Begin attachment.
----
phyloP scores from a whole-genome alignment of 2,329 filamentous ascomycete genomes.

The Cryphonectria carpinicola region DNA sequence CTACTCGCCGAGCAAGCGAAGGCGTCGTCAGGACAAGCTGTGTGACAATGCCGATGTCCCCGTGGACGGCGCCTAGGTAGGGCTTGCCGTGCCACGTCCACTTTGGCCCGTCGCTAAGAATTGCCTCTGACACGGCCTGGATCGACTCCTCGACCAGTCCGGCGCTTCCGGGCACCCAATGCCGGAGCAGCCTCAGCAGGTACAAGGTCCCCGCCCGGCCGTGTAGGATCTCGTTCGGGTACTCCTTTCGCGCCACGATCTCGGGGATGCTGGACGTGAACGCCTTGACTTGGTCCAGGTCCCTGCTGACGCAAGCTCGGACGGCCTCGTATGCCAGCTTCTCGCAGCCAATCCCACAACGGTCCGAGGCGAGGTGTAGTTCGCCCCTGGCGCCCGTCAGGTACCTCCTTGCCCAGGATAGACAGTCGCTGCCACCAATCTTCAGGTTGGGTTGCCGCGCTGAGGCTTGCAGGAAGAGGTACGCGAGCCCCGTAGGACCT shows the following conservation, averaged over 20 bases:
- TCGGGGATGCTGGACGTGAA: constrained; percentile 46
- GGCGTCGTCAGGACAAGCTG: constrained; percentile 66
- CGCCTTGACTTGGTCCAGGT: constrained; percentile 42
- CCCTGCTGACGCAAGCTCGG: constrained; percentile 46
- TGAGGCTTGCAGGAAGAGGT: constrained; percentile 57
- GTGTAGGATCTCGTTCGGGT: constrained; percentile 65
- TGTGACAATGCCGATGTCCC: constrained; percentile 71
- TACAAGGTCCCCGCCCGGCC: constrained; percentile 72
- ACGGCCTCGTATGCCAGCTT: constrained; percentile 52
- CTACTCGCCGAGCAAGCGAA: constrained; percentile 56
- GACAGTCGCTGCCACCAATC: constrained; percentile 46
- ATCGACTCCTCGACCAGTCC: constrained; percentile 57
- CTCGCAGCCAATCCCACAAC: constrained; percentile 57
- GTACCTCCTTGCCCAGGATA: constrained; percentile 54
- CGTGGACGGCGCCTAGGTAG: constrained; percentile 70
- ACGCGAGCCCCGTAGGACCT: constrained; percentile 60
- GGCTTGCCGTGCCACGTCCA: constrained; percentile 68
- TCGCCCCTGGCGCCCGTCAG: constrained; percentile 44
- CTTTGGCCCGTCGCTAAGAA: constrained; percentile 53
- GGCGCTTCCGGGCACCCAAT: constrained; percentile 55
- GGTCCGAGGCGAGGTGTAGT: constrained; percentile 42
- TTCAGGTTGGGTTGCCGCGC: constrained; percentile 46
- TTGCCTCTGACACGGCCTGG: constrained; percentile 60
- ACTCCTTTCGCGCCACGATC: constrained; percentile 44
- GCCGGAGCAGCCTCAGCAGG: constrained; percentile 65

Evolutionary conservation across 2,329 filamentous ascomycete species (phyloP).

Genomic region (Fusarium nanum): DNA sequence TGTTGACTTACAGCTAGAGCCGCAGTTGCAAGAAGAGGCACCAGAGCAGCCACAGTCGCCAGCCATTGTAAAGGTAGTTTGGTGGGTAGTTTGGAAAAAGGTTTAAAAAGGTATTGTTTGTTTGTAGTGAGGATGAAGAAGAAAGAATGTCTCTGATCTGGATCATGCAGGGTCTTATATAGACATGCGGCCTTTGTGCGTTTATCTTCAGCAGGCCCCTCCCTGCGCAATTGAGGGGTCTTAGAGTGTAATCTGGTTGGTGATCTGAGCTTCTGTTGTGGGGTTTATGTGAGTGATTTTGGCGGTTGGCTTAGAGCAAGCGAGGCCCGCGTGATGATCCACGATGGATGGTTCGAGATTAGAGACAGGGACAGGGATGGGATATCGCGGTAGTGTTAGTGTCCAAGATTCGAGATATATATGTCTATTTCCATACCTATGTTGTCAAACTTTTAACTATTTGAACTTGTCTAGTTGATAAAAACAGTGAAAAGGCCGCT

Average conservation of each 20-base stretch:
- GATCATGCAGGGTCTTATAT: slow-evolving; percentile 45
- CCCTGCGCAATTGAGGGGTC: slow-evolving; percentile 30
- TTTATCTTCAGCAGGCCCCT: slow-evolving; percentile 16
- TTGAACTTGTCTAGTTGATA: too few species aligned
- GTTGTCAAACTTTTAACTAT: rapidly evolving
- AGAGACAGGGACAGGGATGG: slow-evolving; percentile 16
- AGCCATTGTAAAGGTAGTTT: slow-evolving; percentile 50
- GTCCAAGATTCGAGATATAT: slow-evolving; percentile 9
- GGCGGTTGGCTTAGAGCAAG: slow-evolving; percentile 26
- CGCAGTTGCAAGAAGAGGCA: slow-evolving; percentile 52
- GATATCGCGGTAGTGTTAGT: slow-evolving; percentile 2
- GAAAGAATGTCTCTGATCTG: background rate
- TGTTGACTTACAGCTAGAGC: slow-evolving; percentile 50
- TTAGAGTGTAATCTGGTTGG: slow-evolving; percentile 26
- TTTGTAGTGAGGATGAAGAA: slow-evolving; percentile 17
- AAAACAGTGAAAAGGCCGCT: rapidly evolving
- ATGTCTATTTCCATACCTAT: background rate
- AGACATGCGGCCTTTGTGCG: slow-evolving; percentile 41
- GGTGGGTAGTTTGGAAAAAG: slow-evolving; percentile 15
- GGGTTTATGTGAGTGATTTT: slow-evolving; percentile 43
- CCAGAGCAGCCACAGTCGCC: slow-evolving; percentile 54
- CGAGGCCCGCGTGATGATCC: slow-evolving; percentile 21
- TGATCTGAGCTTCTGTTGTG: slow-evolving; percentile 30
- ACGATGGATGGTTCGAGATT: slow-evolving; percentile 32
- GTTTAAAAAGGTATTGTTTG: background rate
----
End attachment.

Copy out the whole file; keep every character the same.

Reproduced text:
phyloP scores from a whole-genome alignment of 2,329 filamentous ascomycete genomes.

The Cryphonectria carpinicola region DNA sequence CTACTCGCCGAGCAAGCGAAGGCGTCGTCAGGACAAGCTGTGTGACAATGCCGATGTCCCCGTGGACGGCGCCTAGGTAGGGCTTGCCGTGCCACGTCCACTTTGGCCCGTCGCTAAGAATTGCCTCTGACACGGCCTGGATCGACTCCTCGACCAGTCCGGCGCTTCCGGGCACCCAATGCCGGAGCAGCCTCAGCAGGTACAAGGTCCCCGCCCGGCCGTGTAGGATCTCGTTCGGGTACTCCTTTCGCGCCACGATCTCGGGGATGCTGGACGTGAACGCCTTGACTTGGTCCAGGTCCCTGCTGACGCAAGCTCGGACGGCCTCGTATGCCAGCTTCTCGCAGCCAATCCCACAACGGTCCGAGGCGAGGTGTAGTTCGCCCCTGGCGCCCGTCAGGTACCTCCTTGCCCAGGATAGACAGTCGCTGCCACCAATCTTCAGGTTGGGTTGCCGCGCTGAGGCTTGCAGGAAGAGGTACGCGAGCCCCGTAGGACCT shows the following conservation, averaged over 20 bases:
- TCGGGGATGCTGGACGTGAA: constrained; percentile 46
- GGCGTCGTCAGGACAAGCTG: constrained; percentile 66
- CGCCTTGACTTGGTCCAGGT: constrained; percentile 42
- CCCTGCTGACGCAAGCTCGG: constrained; percentile 46
- TGAGGCTTGCAGGAAGAGGT: constrained; percentile 57
- GTGTAGGATCTCGTTCGGGT: constrained; percentile 65
- TGTGACAATGCCGATGTCCC: constrained; percentile 71
- TACAAGGTCCCCGCCCGGCC: constrained; percentile 72
- ACGGCCTCGTATGCCAGCTT: constrained; percentile 52
- CTACTCGCCGAGCAAGCGAA: constrained; percentile 56
- GACAGTCGCTGCCACCAATC: constrained; percentile 46
- ATCGACTCCTCGACCAGTCC: constrained; percentile 57
- CTCGCAGCCAATCCCACAAC: constrained; percentile 57
- GTACCTCCTTGCCCAGGATA: constrained; percentile 54
- CGTGGACGGCGCCTAGGTAG: constrained; percentile 70
- ACGCGAGCCCCGTAGGACCT: constrained; percentile 60
- GGCTTGCCGTGCCACGTCCA: constrained; percentile 68
- TCGCCCCTGGCGCCCGTCAG: constrained; percentile 44
- CTTTGGCCCGTCGCTAAGAA: constrained; percentile 53
- GGCGCTTCCGGGCACCCAAT: constrained; percentile 55
- GGTCCGAGGCGAGGTGTAGT: constrained; percentile 42
- TTCAGGTTGGGTTGCCGCGC: constrained; percentile 46
- TTGCCTCTGACACGGCCTGG: constrained; percentile 60
- ACTCCTTTCGCGCCACGATC: constrained; percentile 44
- GCCGGAGCAGCCTCAGCAGG: constrained; percentile 65

Evolutionary conservation across 2,329 filamentous ascomycete species (phyloP).

Genomic region (Fusarium nanum): DNA sequence TGTTGACTTACAGCTAGAGCCGCAGTTGCAAGAAGAGGCACCAGAGCAGCCACAGTCGCCAGCCATTGTAAAGGTAGTTTGGTGGGTAGTTTGGAAAAAGGTTTAAAAAGGTATTGTTTGTTTGTAGTGAGGATGAAGAAGAAAGAATGTCTCTGATCTGGATCATGCAGGGTCTTATATAGACATGCGGCCTTTGTGCGTTTATCTTCAGCAGGCCCCTCCCTGCGCAATTGAGGGGTCTTAGAGTGTAATCTGGTTGGTGATCTGAGCTTCTGTTGTGGGGTTTATGTGAGTGATTTTGGCGGTTGGCTTAGAGCAAGCGAGGCCCGCGTGATGATCCACGATGGATGGTTCGAGATTAGAGACAGGGACAGGGATGGGATATCGCGGTAGTGTTAGTGTCCAAGATTCGAGATATATATGTCTATTTCCATACCTATGTTGTCAAACTTTTAACTATTTGAACTTGTCTAGTTGATAAAAACAGTGAAAAGGCCGCT

Average conservation of each 20-base stretch:
- GATCATGCAGGGTCTTATAT: slow-evolving; percentile 45
- CCCTGCGCAATTGAGGGGTC: slow-evolving; percentile 30
- TTTATCTTCAGCAGGCCCCT: slow-evolving; percentile 16
- TTGAACTTGTCTAGTTGATA: too few species aligned
- GTTGTCAAACTTTTAACTAT: rapidly evolving
- AGAGACAGGGACAGGGATGG: slow-evolving; percentile 16
- AGCCATTGTAAAGGTAGTTT: slow-evolving; percentile 50
- GTCCAAGATTCGAGATATAT: slow-evolving; percentile 9
- GGCGGTTGGCTTAGAGCAAG: slow-evolving; percentile 26
- CGCAGTTGCAAGAAGAGGCA: slow-evolving; percentile 52
- GATATCGCGGTAGTGTTAGT: slow-evolving; percentile 2
- GAAAGAATGTCTCTGATCTG: background rate
- TGTTGACTTACAGCTAGAGC: slow-evolving; percentile 50
- TTAGAGTGTAATCTGGTTGG: slow-evolving; percentile 26
- TTTGTAGTGAGGATGAAGAA: slow-evolving; percentile 17
- AAAACAGTGAAAAGGCCGCT: rapidly evolving
- ATGTCTATTTCCATACCTAT: background rate
- AGACATGCGGCCTTTGTGCG: slow-evolving; percentile 41
- GGTGGGTAGTTTGGAAAAAG: slow-evolving; percentile 15
- GGGTTTATGTGAGTGATTTT: slow-evolving; percentile 43
- CCAGAGCAGCCACAGTCGCC: slow-evolving; percentile 54
- CGAGGCCCGCGTGATGATCC: slow-evolving; percentile 21
- TGATCTGAGCTTCTGTTGTG: slow-evolving; percentile 30
- ACGATGGATGGTTCGAGATT: slow-evolving; percentile 32
- GTTTAAAAAGGTATTGTTTG: background rate